City in Maryland, United StatesFrederick, MarylandCity of FrederickBridge on Carroll CreekMotto( s): "The City of Clustered Spires" Area within the State of MarylandShow map of MarylandFrederick (the United States) Show map of the United StatesCoordinates: Collaborates: United States Founded1745Government MayorMichael O'Connor (D-MD) Board of AldermenKelly Russell (D-MD) Ben MacShane (D-MD) Derek Shackleford (D-MD) Donna Kuzemchak (D-MD) Roger Wilson (D-MD) Area City24.
28 km2) Land23. 95 sq mi (62. 02 km2) Water0. 10 sq mi (0. 26 km2) Elevation302 ft (92 m) Population City65,239 Price quote 72,244 Density3,016. 95/sq mi (1,164. 84/km2) Urban141,576 (United States: 230th)UTC5 (EST) Summer (DST)UTC4 (EDT) 21701-21709301, 24024-30325GNIS feature ID0584497I-70, I-270, US 15, US 40, United States 340, MD 80, MD 144, MD 355Site Frederick is a city in, and the county seat, of Frederick County, Maryland.
Frederick has long been an important crossroads, situated at the intersection of a major northsouth Indian trail and eastwest paths to the Chesapeake Bay, both at Baltimore and what ended up being Washington, D.C. and throughout the Appalachian mountains to the Ohio River watershed. It belongs of the Washington-Arlington-Alexandria, DC-VA-MD-WV Metropolitan Statistical Location, which becomes part of a greater Washington-Baltimore-Arlington, DC-MD-VA-WV-PA Combined Statistical Area.
Frederick is house to Frederick Municipal Airport (IATA: FDK), which accommodates basic air travel, and to the county's biggest company U.S. Army's Fort Detrick bioscience/communications research setup. Located where Catoctin Mountain (the easternmost ridge of the Blue Ridge mountains) satisfies the rolling hills of the Piedmont region, the Frederick location ended up being a crossroads even prior to European explorers and traders arrived.
This became called the Monocacy Path or even the Great Indian Warpath, with some travelers continuing southward through the "Terrific Appalachian Valley" (Shenandoah Valley, etc.) to the western Piedmont in North Carolina, or traveling down other watersheds in Virginia towards the Chesapeake Bay, such as those of the Rappahannock, James and York Rivers.
Established before 1730, when the Indian trail became a wagon roadway, Monocacy was abandoned prior to the American Revolutionary War, perhaps due to the river's routine flooding or hostilities predating the French and Indian War, or just Frederick's much better place with much easier access to the Potomac River near its confluence with the Monocacy.
Three years previously, All Saints Church had been established on a hilltop near a warehouse/trading post. Sources disagree as to which Frederick the town was named for, however the likeliest prospects are Frederick Calvert, sixth Baron Baltimore (one of the proprietors of Maryland), Frederick Louis, Prince of Wales, and Frederick "The Great" of Prussia.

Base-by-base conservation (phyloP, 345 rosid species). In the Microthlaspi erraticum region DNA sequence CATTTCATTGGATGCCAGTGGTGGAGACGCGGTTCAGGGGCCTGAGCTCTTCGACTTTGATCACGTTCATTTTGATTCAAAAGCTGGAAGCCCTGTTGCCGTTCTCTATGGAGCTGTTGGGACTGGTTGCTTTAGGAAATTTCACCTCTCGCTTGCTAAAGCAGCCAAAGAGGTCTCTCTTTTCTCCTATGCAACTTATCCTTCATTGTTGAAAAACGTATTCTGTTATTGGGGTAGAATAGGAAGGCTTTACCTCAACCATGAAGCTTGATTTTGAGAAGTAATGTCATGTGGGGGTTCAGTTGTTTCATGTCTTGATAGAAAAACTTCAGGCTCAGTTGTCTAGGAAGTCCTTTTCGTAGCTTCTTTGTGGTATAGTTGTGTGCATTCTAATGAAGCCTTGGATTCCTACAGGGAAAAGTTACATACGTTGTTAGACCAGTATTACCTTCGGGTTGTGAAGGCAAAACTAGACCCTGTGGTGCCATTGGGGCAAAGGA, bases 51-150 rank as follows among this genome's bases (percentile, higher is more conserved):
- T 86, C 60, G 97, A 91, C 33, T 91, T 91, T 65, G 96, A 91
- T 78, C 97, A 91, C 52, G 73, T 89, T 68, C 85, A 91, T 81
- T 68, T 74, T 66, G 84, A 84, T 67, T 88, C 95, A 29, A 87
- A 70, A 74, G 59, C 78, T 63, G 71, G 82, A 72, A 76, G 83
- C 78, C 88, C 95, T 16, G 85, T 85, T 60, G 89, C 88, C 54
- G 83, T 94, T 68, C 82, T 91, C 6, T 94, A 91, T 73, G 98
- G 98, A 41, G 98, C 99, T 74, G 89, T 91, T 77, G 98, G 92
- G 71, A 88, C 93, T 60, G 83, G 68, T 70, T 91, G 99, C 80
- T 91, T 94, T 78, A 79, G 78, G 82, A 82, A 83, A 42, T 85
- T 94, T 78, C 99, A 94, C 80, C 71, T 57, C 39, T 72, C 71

Frederick Town (now Frederick) was made the county seat of Frederick County. The county originally extended to the Appalachian mountains (locations further west being disputed between the colonies of Virginia and Pennsylvania until 1789). The existing town's first home was constructed by a young German Reformed schoolmaster from the Rhineland Palatinate named Johann Thomas Schley (passed away 1790), who led a party of immigrants (including his wife, Maria Von Winz) to the Maryland nest.
Schley's inhabitants likewise established a German Reformed Church (today known as Evangelical Reformed Church, and part of the UCC). Probably the oldest home still standing in Frederick today is Schifferstadt, integrated in 1756 by German settler Joseph Brunner and now the Schifferstadt Architectural Museum. Schley's group was among the lots of Pennsylvania Dutch (ethnic Germans) (as well as Scots-Irish and French and later Irish) who moved south and westward in the late-18th century.
Another important path continued along the Potomac River from near Frederick, to Hagerstown, where it divided. One branch crossed the Potomac River near Martinsburg, West Virginia and continued down into the Shenandoah valley. The other continued west to Cumberland, Maryland and ultimately crossed the Appalachian Mountains into the watershed of the Ohio River.
However, the British after the Proclamation of 1763 limited that westward migration path till after the American Revolutionary War. Other westward migrants continued south from Frederick to Roanoke along the Great Wagon Roadway, crossing the Appalachians into Kentucky and Tennessee at the Cumberland Gap near the Virginia/North Carolina border. Other German settlers in Frederick were Evangelical Lutherans, led by Rev.
They moved their objective church from Monocacy to what ended up being a big complex a couple of blocks further down Church Street from the Anglicans and the German Reformed Church. Methodist missionary Robert Strawbridge accepted an invitation to preach at Frederick town in 1770, and Francis Asbury showed up two years later, both helping to discovered a congregation which ended up being Calvary Methodist Church, worshiping in a log structure from 1792 (although superseded by larger structures in 1841, 1865, 1910 and 1930).
Jean DuBois was designated in 1792, which ended up being St. John the Evangelist Church (integrated in 1800). To manage this crossroads throughout the American Transformation, the British garrisoned a German Hessian routine in the town; the war (the stone, L-shaped "Hessian Barracks" still stand). All Saints Church, erected 1813, Principal Parish Church till 1855As the county seat for Western Maryland, Frederick not only was a crucial market town, however likewise the seat of justice.
Essential lawyers who practiced in Frederick included John Hanson, Francis Scott Key and Roger B. Taney. Church Street with All Saints and Reformed Church spires, FrederickFrederick was likewise known throughout the 19th century for its religious pluralism, with one of its main roads, Church Street, hosting about a half lots significant churches.
That original colonial building was replaced in 1814 by a brick classical revival structure. It still stands today, although the primary praise area has ended up being an even bigger brick gothic church joining it at the back and facing Frederick's Municipal government (so the parish remains the oldest Episcopal Church in western Maryland).